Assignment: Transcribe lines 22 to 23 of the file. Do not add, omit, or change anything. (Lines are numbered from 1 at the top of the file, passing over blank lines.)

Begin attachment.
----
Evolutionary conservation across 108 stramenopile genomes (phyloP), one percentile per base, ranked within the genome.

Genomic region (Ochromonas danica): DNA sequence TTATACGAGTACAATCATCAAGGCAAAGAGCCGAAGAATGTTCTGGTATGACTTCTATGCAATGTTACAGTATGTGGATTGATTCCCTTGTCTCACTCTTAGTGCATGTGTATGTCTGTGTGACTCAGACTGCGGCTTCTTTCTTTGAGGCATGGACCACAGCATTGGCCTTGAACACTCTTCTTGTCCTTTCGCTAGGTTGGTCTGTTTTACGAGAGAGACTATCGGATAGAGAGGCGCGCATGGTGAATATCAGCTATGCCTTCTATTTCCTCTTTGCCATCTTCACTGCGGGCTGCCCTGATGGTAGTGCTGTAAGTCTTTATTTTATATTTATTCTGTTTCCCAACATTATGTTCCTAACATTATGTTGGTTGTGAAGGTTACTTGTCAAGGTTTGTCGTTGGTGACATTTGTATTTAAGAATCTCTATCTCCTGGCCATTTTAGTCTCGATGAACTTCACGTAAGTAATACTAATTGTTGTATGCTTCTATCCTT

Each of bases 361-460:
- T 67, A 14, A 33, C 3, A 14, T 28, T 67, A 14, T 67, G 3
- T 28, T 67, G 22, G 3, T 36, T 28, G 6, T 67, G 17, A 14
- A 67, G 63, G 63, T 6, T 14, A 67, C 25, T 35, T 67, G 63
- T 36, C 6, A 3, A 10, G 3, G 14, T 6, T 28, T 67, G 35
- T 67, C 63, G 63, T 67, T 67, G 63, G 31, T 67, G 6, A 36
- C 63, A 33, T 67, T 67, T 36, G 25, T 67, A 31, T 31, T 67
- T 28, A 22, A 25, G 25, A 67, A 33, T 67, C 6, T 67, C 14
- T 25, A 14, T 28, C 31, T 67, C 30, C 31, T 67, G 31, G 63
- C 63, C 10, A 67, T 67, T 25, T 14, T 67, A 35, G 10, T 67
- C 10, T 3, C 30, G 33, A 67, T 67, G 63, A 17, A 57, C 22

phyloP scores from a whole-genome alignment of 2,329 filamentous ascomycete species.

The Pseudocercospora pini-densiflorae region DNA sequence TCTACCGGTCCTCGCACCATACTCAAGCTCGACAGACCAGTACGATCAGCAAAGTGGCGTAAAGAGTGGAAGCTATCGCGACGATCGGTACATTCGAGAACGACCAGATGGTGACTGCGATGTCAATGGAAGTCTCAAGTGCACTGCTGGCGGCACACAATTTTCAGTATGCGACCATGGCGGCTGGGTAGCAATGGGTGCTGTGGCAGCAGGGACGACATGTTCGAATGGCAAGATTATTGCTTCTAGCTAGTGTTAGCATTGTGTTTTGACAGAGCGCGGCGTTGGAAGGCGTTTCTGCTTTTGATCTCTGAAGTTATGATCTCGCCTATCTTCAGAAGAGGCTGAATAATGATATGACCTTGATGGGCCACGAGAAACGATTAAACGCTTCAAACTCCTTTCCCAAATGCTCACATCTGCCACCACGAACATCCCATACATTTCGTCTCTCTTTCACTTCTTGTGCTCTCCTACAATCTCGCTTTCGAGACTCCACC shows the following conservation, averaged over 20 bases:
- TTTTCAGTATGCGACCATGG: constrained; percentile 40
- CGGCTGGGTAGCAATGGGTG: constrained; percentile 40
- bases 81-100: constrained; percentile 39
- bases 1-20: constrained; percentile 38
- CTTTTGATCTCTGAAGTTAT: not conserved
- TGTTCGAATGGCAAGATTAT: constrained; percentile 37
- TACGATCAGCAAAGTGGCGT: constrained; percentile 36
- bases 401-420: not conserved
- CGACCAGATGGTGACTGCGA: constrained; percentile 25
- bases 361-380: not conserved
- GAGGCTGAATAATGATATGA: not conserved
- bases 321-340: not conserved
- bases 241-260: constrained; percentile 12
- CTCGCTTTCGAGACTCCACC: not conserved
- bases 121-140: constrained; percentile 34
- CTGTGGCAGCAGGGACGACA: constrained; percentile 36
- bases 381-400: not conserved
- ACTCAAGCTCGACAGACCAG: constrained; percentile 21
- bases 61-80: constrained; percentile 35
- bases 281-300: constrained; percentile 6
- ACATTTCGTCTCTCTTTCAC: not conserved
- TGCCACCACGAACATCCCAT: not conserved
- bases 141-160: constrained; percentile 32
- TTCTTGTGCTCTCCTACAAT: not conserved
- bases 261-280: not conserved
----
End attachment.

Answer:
- TACGATCAGCAAAGTGGCGT: constrained; percentile 36
- bases 401-420: not conserved